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Students: Social Media

Department for Education written question – answered on 20th February 2018.

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Photo of Alex Sobel Alex Sobel Labour/Co-operative, Leeds North West

To ask the Secretary of State for Education, what steps are being taken to ensure that students are educated on issues of privacy and personal security on social media.

Photo of Nick Gibb Nick Gibb Minister of State (Education)

The Government is committed to ensuring that children and young people stay safe online. The Department’s ‘Keeping children safe in education’ statutory guidance states that schools should ensure children are taught about safeguarding, includes staying safe online.

E-safety is covered at all Key Stages in the national curriculum for computing. It is compulsory in maintained schools and can be used as a benchmark by academies and free schools. The content was developed with input from e-safety experts including Childnet, NSPCC and the UK Safer Internet Centre. The introduction of e-safety content at Key Stage 1 reflects the fact that children are increasingly using the internet and social media from a young age.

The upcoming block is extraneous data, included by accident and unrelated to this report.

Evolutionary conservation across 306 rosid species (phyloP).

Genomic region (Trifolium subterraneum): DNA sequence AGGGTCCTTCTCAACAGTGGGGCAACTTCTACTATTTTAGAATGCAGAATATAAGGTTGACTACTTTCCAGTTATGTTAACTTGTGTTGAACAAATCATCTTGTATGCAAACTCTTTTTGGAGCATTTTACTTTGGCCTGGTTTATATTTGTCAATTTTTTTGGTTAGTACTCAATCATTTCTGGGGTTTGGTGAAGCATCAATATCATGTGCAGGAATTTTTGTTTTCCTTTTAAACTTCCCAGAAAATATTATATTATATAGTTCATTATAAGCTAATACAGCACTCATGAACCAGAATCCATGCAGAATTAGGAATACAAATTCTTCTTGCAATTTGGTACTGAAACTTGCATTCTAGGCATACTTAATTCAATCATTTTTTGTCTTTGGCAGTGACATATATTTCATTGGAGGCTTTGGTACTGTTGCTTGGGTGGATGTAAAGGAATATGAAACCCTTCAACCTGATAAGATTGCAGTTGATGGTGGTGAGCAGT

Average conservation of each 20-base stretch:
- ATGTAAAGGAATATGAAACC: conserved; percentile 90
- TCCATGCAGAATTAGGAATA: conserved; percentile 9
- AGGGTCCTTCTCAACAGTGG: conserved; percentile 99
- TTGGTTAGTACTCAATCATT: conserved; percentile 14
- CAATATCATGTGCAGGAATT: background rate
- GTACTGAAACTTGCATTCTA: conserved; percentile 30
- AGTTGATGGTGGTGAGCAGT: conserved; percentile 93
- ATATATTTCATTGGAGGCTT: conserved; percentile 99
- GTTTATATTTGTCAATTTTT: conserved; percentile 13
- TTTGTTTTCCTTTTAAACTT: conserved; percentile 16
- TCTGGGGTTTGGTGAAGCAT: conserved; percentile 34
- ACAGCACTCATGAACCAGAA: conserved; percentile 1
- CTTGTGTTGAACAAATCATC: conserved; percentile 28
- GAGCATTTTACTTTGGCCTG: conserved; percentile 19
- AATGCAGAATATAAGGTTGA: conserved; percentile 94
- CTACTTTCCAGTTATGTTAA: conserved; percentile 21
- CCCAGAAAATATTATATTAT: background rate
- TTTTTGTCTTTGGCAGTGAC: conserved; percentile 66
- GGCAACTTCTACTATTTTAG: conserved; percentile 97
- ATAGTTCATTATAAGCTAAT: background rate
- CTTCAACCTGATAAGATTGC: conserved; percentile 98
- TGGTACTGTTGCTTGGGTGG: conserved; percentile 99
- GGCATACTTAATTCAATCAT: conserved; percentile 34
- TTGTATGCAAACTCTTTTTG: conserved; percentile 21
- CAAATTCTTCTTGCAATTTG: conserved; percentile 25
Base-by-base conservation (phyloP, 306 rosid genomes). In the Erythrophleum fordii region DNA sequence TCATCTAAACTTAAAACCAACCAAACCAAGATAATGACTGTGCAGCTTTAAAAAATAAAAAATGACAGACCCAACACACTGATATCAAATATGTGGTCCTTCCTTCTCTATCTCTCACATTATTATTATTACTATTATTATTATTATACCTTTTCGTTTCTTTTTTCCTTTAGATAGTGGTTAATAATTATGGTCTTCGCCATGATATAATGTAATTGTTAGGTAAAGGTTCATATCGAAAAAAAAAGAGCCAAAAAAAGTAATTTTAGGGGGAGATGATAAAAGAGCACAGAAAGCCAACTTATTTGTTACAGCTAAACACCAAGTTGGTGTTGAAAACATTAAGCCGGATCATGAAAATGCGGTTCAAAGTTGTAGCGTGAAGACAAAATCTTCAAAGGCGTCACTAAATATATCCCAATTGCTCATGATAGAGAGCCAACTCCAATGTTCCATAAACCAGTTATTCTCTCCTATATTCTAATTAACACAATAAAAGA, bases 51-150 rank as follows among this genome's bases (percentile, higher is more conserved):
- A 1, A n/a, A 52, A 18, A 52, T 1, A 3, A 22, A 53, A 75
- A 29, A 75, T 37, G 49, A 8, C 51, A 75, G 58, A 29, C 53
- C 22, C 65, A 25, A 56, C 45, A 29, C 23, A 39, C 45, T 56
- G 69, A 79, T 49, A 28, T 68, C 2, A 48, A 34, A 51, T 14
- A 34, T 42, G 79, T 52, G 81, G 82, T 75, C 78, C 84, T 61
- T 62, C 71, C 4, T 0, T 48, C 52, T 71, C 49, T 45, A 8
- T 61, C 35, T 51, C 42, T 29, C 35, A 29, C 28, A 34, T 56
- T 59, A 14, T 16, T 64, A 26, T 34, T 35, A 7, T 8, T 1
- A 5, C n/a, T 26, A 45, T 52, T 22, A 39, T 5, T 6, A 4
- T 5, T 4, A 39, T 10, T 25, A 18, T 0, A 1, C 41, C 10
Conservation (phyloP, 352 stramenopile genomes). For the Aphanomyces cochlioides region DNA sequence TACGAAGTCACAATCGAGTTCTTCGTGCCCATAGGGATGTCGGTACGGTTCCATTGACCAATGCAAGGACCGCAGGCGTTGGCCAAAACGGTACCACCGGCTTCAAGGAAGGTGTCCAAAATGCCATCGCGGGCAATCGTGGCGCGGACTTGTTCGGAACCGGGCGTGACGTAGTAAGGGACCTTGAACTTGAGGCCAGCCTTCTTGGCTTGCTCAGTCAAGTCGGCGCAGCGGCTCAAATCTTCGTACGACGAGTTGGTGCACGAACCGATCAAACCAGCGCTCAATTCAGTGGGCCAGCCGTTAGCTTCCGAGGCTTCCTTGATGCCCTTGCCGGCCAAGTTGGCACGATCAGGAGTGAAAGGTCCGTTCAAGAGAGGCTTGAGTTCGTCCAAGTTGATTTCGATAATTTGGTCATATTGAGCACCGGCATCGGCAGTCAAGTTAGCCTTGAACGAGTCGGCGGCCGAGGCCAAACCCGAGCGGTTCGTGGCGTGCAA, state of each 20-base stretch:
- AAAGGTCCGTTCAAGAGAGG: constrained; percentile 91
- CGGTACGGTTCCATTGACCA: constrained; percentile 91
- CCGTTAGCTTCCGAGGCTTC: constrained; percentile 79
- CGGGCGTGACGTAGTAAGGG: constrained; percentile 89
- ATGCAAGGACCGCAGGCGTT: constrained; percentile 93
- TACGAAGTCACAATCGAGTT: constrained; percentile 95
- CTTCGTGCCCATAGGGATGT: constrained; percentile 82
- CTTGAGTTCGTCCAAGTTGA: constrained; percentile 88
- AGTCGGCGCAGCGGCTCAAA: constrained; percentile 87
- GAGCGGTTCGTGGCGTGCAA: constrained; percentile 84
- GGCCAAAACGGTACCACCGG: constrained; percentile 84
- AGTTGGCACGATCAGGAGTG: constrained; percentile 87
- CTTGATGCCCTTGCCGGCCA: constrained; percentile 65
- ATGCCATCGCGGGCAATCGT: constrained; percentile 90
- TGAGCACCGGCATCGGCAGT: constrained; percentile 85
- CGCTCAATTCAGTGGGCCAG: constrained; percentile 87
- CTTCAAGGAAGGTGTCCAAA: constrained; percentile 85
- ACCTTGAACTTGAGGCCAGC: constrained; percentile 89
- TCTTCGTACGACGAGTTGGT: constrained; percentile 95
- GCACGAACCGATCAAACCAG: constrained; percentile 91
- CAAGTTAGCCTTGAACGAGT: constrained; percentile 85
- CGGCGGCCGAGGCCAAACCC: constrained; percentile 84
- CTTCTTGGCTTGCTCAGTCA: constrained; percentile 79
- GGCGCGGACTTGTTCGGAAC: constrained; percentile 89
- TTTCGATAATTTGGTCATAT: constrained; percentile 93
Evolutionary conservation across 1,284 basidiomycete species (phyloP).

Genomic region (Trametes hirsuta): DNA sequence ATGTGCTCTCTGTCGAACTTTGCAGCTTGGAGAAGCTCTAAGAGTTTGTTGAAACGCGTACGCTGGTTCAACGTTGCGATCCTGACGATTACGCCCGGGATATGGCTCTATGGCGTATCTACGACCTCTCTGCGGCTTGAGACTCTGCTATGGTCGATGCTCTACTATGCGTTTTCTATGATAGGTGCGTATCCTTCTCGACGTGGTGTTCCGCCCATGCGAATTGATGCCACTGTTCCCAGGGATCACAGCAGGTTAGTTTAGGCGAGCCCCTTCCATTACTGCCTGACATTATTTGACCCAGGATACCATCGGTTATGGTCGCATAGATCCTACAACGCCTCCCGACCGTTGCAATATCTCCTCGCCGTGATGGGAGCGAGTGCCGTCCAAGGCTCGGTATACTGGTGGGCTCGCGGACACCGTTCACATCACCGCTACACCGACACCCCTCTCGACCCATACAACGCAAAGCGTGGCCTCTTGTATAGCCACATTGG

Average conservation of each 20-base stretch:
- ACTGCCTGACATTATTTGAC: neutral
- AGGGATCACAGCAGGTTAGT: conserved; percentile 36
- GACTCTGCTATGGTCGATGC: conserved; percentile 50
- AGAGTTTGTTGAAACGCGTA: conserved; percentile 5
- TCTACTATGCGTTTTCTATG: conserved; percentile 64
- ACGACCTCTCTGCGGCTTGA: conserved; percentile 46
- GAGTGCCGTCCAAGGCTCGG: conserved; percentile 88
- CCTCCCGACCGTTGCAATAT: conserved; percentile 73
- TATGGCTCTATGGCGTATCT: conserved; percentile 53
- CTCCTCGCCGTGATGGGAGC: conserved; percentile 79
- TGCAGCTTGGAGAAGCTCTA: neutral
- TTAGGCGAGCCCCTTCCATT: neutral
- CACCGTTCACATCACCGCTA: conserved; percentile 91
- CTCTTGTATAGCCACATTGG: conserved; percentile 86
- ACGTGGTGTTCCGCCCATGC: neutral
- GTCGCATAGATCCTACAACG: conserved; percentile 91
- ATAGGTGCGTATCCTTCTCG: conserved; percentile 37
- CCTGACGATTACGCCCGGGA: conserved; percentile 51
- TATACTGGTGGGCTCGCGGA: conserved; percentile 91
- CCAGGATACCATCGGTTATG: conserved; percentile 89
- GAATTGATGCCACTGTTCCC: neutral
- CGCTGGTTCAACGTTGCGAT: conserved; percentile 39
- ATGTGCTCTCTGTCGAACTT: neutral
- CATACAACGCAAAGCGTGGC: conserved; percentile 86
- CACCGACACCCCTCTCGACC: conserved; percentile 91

The Department is working closely with the Department for Digital, Culture, Media and Sport on any additional content on online safety that may be taught through the new subjects of Relationships Education and Relationships and Sex Education and potentially through compulsory Personal, Social, Health and Economic education.

The UK Council for Child Internet Safety recently published 'Education for a Connected World framework'. This Framework supports one of the key aims of the Government’s Internet Safety Strategy of supporting children to stay safe and make a positive contribution online. It includes a section on privacy and security.

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